MG: Billy Cox has been already quoted as saying that Jimi would’ve loved what you did with it. How’d you get to hook up with him?
GS: Through our managers. I had this crazy idea about recording a cover of “Manic Depression.” I mean, that song just fit the album so well in terms not only musically but on topic and what I was trying to talk about lyrically. So my manager reached out to his manager and Billy reached back out to us. We went to Nashville from my home base of Philadelphia, met up with him, and found he was such a cool guy. We met his family and friends too. We wound up doing a video together.
MG: You really made “Manic Depression” come alive. That’s a song ripe for interpretaton, especially today.
GS: That’s a lot of heart right there in that partcular song. I didn’t want to just show the listener that I could play Jimi Hendrix. I wanted to show how I could listen to Jimi Hendrix to come up with something both on course as well as adding modern flair. Pay atenton to the traditon. Not rearrange. Not making it obscure, but adding a modern twist to what Jimi brought to the table to make me love that song in the first place. There’s some true chaos going on in that song.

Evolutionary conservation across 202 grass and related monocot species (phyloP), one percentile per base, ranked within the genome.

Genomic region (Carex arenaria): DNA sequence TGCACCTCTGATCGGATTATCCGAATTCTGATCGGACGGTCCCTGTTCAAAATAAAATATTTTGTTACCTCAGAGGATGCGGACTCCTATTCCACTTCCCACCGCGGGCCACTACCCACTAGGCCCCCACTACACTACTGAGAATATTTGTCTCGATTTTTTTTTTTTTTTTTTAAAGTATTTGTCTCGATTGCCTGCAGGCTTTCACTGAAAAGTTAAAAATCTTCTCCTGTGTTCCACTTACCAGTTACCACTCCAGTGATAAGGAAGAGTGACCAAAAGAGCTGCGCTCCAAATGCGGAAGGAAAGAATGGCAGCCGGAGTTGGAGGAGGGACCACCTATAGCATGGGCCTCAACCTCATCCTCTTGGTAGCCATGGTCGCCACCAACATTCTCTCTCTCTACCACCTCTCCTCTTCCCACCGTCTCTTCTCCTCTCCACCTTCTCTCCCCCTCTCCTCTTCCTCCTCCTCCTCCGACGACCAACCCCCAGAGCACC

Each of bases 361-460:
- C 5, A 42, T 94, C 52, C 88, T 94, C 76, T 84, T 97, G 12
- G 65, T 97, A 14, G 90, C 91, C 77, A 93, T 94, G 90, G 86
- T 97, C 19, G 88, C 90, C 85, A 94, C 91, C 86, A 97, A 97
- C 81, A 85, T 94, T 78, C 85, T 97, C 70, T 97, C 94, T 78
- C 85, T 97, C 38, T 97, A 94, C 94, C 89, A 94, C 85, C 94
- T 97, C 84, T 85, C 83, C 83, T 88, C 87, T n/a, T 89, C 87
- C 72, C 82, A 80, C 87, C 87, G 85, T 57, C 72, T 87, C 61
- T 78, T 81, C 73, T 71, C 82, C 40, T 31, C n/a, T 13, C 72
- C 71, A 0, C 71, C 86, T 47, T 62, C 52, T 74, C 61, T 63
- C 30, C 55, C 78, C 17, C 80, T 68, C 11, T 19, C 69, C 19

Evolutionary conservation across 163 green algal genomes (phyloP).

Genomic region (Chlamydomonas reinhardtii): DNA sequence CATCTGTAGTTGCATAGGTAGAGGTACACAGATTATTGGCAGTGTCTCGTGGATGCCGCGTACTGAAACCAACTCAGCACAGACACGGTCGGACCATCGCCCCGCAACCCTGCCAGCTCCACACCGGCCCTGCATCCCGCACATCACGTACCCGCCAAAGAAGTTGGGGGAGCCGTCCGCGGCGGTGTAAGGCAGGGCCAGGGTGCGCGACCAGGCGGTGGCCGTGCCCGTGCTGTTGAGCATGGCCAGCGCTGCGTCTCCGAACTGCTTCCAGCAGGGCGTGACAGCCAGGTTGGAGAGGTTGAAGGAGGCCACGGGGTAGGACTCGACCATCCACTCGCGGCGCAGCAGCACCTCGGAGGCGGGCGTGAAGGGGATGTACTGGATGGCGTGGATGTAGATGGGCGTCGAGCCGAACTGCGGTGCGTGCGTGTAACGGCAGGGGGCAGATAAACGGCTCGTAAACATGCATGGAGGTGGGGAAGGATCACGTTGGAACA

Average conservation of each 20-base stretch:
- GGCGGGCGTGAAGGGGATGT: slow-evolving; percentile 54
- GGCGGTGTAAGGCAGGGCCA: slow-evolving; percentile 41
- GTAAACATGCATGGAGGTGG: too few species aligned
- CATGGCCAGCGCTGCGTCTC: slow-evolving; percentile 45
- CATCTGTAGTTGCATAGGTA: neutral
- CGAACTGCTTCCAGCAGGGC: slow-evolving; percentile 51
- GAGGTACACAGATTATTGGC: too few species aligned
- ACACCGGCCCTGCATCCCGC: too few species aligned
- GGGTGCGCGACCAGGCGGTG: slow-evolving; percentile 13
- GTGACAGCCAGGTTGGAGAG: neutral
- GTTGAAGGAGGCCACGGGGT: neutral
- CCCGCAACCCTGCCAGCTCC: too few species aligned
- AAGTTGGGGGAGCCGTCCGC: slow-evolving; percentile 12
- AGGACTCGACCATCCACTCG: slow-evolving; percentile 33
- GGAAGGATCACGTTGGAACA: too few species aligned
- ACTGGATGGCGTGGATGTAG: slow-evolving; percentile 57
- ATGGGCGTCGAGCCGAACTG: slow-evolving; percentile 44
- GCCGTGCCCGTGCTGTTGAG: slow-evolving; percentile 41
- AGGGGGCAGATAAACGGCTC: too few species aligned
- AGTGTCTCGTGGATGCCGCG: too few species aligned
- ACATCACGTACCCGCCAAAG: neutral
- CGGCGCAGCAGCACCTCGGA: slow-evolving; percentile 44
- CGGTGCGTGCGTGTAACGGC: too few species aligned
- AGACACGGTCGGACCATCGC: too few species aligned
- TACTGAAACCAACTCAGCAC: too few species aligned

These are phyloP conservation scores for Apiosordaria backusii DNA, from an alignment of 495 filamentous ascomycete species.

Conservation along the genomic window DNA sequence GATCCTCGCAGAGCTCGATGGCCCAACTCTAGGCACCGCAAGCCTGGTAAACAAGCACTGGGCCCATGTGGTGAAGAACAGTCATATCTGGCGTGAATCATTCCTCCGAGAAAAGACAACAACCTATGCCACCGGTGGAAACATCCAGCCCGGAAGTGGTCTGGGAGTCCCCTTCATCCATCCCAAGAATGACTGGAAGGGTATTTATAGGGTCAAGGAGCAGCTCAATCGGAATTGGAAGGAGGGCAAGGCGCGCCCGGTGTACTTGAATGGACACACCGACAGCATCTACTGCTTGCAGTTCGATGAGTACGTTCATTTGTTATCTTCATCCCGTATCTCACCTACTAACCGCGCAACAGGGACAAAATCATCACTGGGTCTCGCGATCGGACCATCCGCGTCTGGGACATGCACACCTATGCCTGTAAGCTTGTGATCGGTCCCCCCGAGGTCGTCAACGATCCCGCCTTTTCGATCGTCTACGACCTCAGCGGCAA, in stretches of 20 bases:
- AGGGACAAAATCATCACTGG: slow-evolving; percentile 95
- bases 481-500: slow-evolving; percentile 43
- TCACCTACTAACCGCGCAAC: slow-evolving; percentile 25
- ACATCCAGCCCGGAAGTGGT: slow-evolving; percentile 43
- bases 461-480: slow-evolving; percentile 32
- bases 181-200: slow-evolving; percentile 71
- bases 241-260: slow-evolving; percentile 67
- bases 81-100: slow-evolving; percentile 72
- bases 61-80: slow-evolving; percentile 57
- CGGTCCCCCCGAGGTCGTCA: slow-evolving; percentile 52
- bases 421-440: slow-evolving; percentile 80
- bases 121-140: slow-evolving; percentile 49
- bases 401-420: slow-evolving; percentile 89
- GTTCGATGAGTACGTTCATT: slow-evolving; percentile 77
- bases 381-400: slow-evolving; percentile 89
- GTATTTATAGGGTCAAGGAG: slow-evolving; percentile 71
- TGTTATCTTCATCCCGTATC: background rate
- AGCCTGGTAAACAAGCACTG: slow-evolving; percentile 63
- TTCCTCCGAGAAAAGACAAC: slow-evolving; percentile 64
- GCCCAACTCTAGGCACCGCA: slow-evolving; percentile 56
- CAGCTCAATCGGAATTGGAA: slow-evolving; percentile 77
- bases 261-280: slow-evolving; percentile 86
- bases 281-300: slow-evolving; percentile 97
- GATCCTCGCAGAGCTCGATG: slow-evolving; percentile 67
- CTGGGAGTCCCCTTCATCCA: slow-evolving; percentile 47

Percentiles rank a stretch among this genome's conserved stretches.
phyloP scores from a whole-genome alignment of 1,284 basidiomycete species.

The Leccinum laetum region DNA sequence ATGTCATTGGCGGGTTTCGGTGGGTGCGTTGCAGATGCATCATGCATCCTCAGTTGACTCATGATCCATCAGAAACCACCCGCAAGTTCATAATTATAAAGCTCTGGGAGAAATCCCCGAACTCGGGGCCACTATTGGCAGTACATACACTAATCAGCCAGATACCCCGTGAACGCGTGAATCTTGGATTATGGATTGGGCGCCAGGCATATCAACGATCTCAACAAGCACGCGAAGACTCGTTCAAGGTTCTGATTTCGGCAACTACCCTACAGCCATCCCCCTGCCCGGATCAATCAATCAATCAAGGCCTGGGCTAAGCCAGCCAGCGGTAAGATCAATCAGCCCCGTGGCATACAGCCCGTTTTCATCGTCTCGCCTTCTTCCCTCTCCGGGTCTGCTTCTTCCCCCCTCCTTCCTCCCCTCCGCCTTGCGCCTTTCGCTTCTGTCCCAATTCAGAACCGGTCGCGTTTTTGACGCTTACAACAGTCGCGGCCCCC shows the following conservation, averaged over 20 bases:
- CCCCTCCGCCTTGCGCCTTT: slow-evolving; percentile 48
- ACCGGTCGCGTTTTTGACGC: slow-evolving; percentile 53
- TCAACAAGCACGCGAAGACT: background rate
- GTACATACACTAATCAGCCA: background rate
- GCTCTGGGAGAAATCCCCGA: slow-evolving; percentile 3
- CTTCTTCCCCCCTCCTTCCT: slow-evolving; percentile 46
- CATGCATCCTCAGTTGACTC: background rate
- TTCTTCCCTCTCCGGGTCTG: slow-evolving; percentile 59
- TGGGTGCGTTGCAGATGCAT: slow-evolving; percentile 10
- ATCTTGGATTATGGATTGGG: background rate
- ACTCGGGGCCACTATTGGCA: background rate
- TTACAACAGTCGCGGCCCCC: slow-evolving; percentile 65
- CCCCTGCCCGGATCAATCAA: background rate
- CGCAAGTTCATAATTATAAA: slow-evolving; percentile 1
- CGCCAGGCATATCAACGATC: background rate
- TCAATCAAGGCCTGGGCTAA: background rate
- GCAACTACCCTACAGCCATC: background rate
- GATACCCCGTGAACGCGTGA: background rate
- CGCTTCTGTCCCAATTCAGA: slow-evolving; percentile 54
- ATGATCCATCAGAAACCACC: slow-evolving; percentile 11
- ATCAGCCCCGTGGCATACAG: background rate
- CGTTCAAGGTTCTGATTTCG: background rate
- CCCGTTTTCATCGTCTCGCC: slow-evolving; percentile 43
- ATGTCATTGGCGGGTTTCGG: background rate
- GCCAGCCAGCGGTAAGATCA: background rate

MG: It’s almost as if Jimi’s ghost is a spectral presence hovering over these 10 tracks, not just the two covers with Cox. Your lyrics for “Freedom Part #2” delve into the Black experience of trying to live peacefully in America. Jimi wrote and recorded the original “Freedom” as a credo of personal liberation with Cox and drummer Mitch Mitchell just months before he died in London September 18, 1970. It was released posthumously as the opening track on The Cry Of Love, March 5, 1971.
GS: Along with that experience, it’s the whole “fight for freedom” aspect. I’ve observed that whenever somebody does something in the name of freedom, they’re either ridiculed or cancelled out. The song is about our freedoms, the protests, the necessary reaction to things, like how football player Colin Kaepernick—whether you agree with him or not—had the freedom to take a knee during the National Anthem in protest at how Blacks are treated in this country. He was ridiculed for that. There’s been other instances as well. I was attacking a society that rails against such personal values when I wrote “is freedom mine? Is freedom free? Because look at the pain freedom’s costing me!” I mean, think about it, if every time we make an act of freedom like Colin Kaepernick did at the expense of his career, you’re put down or made fun of. You’re ridiculed. You’re cancelled and not existent anymore. That knee one player took kinda started everything. He made a major sacrifice for what he believed.